May 06, 2015
The Myth of Mental Illness: 2.0
The beginning of our modern understanding of psychological disorders which updated Freud, goes back to a Syracuse Psychiatrist by the name of Thomas Szasz who wrote the now classic, The Myth of Mental Illness.
--What Szasz observed was that not all irrational behavior or emotionally distressing experience is pathological, i.e. not every emotional problem is an illness. Sometimes life is simply too much for us, and here is the important point, healthy people can act, temporarily, in ways that appear quite disturbed. While there neuro-chemical and other physiological reasons for irrational thinking and behavior, sometimes the overstressing environment can blow our rational circuitry.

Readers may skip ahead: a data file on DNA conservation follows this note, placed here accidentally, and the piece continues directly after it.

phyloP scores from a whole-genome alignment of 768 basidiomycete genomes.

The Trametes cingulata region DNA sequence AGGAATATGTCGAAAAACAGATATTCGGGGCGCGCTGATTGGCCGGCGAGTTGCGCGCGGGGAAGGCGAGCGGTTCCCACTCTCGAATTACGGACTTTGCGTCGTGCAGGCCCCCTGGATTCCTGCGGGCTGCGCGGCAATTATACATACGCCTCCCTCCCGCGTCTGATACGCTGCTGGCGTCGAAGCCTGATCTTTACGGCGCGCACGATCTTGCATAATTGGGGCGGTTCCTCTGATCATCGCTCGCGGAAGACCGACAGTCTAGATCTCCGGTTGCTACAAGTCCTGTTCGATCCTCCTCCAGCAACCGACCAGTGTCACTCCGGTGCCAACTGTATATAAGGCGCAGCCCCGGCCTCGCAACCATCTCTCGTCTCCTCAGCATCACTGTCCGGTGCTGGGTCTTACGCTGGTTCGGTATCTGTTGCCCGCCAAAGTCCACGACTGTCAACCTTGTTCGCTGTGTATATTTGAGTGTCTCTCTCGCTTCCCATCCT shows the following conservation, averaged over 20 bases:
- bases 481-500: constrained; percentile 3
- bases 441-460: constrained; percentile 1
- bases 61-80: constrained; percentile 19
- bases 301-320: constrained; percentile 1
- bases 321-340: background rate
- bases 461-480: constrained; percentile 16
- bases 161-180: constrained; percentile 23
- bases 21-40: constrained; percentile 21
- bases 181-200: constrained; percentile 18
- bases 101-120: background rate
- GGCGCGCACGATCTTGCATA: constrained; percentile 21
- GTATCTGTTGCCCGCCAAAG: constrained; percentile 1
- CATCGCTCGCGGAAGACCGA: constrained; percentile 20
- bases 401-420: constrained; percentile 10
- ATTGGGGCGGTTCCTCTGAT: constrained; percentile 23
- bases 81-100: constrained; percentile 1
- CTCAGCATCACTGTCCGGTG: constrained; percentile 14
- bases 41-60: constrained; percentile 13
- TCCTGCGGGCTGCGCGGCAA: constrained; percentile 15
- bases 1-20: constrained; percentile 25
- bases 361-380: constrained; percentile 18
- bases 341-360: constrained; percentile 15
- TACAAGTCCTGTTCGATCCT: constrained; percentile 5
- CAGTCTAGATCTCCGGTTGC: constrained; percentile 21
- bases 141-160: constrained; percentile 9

--The research conducted by the DOD regarding the experience of soldiers in combat has helped us to understand in a wider and non-military context, the impact of trauma on mental wellness. Many problems which were once thought to be organically based neuroses are now more accurately understood as characteristics of post-traumatic stress disorder.
--The take away from his revolutionary observation means that normal people can have emotional problems because of the stresses of life and not because that something is wrong with their brain. Further, therapeutic treatment can help folks to cope more effectively, even when the problematic circumstances can't be changed. 5 6 2015